British artist David Hockney is, in a word, adorable.
In town for the recent opening of his new show “David Hockney: A Bigger Exhibition” at the de Young Museum, the 76-year-old is unassuming in a yellow dress shirt, V-neck sweater, cardigan, gray trousers and trademark golf cap.
At a news conference last week, when it was pointed out that he often has been listed in fashion magazines as one of the world’s most dapper men, he hunched over a table and laughed, rumpling his soft white hair like a shy schoolboy.
Arguably the most well-loved British artist from the pop art era, Hockney remains unpretentious, warm and curious. Much of his most recent work embraces iPad and advanced film technology — something of a rarity in lauded, aging artists.
Organized by the Fine Arts Museums of San Francisco in collaboration with the artist, the 18,000-square-foot show, on view through January, is the de Young’s largest exhibition to date.
Hockney’s ebullience is the most consistent element in “A Bigger Exhibition.” His signature palette — heavy on jewel-toned greens, cobalt blues, rich purples, reds and oranges — is intact, and exudes optimism. Often compared to Matisse, Hockney remains a standout colorist of his generation.
Among the 398 works in the exhibit — 78 made this year, some just days before the opening — are vibrant oil paintings, charcoal drawings, works made on iPads (displays show how he created the high-tech images, line by line), watercolors, sketchbooks and films.
Perhaps the most stunning works are his Yorkshire landscapes, painted after Hockney returned to his native England in 2005 after spending more than two decades in Los Angeles.
Comprising a large portion of a massive retrospective at London’s Royal Academy in 2012, the large, vibrant, tropical, often multipaneled oil paintings are heavy with foliage and completely immersive.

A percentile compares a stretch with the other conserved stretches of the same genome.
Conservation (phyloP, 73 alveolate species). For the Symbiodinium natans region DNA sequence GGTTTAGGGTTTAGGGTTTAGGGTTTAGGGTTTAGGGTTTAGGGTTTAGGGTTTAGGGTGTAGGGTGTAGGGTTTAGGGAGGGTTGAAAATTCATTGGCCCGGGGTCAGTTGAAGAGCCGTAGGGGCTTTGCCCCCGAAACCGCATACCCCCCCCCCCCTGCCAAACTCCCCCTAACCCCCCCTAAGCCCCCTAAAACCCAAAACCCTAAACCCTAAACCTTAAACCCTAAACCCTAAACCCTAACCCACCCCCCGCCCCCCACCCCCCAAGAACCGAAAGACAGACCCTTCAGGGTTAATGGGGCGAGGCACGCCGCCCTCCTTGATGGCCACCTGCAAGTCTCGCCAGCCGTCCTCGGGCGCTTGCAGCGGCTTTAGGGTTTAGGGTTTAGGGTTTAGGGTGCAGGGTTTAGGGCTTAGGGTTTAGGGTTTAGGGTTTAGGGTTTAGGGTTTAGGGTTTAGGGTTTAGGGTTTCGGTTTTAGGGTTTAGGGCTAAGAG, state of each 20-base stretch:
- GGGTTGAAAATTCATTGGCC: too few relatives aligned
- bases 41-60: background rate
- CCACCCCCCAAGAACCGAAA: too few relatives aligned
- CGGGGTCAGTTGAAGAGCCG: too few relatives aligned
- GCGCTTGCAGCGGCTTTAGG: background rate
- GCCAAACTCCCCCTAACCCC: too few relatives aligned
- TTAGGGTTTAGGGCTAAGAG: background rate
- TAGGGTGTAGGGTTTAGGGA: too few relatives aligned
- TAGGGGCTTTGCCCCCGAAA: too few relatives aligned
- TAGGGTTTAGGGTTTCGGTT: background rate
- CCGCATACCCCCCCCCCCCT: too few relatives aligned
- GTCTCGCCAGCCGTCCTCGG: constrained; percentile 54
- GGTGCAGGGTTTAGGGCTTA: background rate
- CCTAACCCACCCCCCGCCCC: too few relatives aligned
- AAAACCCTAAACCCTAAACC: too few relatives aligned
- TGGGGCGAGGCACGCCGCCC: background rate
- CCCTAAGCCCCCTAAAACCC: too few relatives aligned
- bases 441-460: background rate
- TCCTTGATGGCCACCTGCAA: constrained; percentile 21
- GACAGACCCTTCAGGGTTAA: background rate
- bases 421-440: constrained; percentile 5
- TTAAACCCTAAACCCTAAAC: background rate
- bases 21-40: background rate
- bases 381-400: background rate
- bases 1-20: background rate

The vast, luscious “Woldgate Woods” paintings, one for each season, are accompanied by films that document the same site during all four seasons.
Similar to how he created his Polaroid collages in the early 1980s, Hockney shot the videos from multiple viewpoints using three cameras mounted to a car. The films are played in a composite video displayed across nine flat-screens per season. The result is hypnotic: the viewer is drawn into a sinking horizon at the end of a seemingly infinite and dense arboretum.
Hockney’s use of multiple cameras comes out of his distrust of the entire concept of perspective.
“I’ve always known there’s something wrong with perspective,” Hockney said, lucid after his stroke last year. “Most painters know that.”
Hockney’s charcoal series “The Arrival of Spring in 2013” — shown here for the first time — is another highlight. The 25 drawings depict the transformation of winter into spring so uncannily that one doesn’t notice that the images are in black and white.
“Pictures make us see things,” Hockney said. “People don’t look very hard at the world. Well I do, and I do something with it.”
IF YOU GO
David Hockney: A Bigger Exhibition
Where: de Young Museum, 50 Hagiwara Tea Garden Drive, S.F.
When: 9:30 a.m. to 5:15 p.m. Tuesdays-Sundays, 9:30 a.m. to 8:45 p.m. Fridays (evenings through Nov. 29); exhibit closes Jan. 20